And my husband— would I have to lie about it to him too? As much as he maintained his position on my decision to get a dog, I knew he was a softie at heart. He was the one always putting ice cubes in the cat’s water. The one who insisted on keeping the porch light off when we discovered a bird’s nest on top, with three little blue eggs inside. He talked a good game, but he would never look at me the same if I gave Jackson back and made him an orphan again.
In her TED talk on regret, Kathryn Schulz said, “the point isn’t to live without any regrets. The point is to not hate ourselves for having them.”
If I could turn back time and, as with he chickens, heed the warnings of friends and not get a dog, would I? Absolutely. Jackson is now four years old and, thanks to a few sessions with a trainer ($50.00 an hour x2), he no longer snaps at my son’s rear, but he’s developed a neurotic habit of licking our couch and we will have to order new bedroom curtains soon. Nothing about this experience turned out like I’d planned, but seeing as how we’ve all made it through four years at this point, it’s safe to say that Jackson will live out his days as a permanent member of our family.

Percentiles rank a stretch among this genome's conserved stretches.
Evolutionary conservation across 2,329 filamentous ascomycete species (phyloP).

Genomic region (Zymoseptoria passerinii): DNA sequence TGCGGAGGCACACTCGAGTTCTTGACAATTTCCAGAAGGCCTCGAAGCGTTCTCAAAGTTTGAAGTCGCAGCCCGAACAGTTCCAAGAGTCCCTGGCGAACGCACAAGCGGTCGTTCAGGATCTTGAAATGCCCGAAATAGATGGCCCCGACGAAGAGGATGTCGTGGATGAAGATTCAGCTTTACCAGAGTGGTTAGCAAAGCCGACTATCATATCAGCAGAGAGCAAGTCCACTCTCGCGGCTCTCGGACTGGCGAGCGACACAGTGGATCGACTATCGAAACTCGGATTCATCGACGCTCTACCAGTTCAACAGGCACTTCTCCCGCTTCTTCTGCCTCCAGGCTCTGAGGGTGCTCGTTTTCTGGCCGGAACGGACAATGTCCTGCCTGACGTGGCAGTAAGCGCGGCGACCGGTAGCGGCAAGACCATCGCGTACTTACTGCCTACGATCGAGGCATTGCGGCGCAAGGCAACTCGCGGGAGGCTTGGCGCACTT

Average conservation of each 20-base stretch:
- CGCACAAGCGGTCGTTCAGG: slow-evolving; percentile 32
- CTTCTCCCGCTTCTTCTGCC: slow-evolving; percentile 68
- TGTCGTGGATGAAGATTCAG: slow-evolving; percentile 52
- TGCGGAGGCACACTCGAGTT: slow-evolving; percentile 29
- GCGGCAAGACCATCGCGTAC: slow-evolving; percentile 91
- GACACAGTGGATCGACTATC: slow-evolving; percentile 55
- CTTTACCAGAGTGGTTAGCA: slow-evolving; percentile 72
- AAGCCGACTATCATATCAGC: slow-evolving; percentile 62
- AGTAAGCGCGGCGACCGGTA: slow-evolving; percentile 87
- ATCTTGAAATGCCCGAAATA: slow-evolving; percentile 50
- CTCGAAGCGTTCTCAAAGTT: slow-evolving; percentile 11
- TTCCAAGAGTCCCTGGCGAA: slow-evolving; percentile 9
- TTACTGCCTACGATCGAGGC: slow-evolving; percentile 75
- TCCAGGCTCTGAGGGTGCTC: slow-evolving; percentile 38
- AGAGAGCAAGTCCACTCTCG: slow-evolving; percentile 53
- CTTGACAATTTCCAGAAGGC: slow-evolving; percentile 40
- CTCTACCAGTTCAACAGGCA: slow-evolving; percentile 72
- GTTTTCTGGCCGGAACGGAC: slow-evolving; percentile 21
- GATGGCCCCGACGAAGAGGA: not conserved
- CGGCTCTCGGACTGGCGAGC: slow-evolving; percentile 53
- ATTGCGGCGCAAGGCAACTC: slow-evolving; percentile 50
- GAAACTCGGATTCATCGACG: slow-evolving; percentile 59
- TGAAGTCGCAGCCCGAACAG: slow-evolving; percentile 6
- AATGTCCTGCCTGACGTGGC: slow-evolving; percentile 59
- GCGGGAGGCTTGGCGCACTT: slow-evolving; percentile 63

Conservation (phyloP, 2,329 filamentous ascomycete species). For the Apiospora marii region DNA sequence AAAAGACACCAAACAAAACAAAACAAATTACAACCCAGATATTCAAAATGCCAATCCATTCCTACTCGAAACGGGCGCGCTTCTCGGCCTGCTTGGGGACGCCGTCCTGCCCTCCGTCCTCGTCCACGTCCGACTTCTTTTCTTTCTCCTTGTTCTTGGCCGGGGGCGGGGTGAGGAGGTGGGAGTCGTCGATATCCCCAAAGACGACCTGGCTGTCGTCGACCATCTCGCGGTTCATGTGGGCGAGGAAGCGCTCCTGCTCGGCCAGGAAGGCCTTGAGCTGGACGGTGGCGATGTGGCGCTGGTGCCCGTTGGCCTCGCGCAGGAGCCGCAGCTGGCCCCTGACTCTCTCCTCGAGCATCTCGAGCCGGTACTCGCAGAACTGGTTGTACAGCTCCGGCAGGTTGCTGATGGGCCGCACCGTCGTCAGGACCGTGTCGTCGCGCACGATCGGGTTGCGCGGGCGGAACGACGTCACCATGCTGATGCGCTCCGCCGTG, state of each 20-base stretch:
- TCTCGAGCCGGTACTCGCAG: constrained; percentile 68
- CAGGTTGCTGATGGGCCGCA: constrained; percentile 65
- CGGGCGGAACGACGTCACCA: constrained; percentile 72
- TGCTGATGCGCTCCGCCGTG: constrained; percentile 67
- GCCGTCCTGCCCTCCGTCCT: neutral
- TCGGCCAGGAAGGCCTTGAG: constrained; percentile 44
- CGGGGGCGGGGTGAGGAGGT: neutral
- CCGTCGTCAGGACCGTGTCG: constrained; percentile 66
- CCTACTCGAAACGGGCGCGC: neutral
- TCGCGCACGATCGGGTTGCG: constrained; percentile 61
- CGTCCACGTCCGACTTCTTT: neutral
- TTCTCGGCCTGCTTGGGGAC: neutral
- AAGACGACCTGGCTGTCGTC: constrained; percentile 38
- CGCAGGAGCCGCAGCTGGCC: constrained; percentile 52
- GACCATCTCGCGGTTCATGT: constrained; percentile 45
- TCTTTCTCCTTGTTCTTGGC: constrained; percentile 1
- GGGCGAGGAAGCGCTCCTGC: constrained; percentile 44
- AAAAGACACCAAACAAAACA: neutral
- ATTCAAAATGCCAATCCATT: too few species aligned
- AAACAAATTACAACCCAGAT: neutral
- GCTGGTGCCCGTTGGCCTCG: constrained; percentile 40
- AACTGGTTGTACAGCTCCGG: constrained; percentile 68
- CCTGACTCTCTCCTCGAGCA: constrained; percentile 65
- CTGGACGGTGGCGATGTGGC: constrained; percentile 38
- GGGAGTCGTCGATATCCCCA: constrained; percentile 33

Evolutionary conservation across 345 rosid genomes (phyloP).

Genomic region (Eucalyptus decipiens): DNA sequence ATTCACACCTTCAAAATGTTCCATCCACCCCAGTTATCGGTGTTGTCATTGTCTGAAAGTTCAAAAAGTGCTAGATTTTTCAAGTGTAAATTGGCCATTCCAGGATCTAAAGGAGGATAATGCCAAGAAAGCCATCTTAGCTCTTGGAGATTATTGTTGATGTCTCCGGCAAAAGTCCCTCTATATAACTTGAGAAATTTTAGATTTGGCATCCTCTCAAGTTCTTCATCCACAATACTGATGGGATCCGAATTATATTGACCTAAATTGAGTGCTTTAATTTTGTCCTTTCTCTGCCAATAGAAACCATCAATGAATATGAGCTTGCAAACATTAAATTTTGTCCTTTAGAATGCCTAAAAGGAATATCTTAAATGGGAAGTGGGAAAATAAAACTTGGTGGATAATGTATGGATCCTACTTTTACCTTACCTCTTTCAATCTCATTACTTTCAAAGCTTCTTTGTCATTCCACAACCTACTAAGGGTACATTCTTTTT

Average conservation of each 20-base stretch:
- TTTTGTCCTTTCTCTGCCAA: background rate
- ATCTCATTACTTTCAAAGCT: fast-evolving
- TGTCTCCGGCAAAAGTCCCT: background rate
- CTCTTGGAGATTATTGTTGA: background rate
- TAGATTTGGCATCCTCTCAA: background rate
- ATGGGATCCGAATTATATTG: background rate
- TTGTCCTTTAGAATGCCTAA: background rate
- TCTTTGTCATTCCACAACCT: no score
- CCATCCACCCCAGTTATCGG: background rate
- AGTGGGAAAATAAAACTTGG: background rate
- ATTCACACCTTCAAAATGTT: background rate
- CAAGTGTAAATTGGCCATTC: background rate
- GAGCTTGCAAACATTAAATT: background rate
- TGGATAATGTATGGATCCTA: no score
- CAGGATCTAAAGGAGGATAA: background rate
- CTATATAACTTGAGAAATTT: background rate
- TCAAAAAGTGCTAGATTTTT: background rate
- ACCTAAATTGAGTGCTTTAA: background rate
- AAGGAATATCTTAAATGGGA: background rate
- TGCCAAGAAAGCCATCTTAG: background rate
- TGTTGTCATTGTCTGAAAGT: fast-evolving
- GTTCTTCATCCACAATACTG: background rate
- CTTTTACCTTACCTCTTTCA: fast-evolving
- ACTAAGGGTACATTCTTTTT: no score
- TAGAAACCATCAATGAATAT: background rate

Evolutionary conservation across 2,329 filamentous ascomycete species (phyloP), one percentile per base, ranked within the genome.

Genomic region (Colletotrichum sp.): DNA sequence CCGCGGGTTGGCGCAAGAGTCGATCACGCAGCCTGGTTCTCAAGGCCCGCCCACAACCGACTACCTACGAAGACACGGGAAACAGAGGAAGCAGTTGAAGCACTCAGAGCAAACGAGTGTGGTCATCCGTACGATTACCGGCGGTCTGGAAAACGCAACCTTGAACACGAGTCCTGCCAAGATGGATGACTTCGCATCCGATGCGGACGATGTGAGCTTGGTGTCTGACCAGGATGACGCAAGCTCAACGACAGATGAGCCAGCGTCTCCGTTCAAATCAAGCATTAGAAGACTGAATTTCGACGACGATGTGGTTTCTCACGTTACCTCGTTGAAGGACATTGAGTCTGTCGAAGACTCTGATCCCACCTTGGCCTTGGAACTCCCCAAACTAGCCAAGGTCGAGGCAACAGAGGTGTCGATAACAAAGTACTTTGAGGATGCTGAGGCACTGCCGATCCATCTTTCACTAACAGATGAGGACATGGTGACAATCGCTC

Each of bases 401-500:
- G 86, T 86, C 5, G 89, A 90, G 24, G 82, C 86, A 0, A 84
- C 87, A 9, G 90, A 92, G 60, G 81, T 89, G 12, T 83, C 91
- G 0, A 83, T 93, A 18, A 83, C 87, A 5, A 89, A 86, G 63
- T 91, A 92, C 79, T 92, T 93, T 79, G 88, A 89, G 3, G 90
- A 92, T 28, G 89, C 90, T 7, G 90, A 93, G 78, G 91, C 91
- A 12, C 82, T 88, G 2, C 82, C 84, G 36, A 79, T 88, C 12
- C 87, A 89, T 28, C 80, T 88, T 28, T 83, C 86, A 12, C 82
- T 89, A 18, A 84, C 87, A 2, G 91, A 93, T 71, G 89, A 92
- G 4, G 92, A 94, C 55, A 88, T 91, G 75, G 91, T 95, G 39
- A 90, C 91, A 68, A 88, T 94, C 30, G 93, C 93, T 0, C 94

Tonight I’ll take him for a long walk he loves down the block with the purple Jacarandas and the white cat who sneers at us as we pass her yard. I’m almost fifty years old, and I’ve never dreamed of living my life free of screw-ups. I do dream of owning my mistakes with humor and, if I can manage it, compassion. The cat’s tail doubles in size and she lets out a hiss. “Come on, buddy,” I say, Jackson strains at his leash, always ready to make a friend. “You’ll never win her over.”
Maybe not but, just like a dog, that won’t stop him from trying.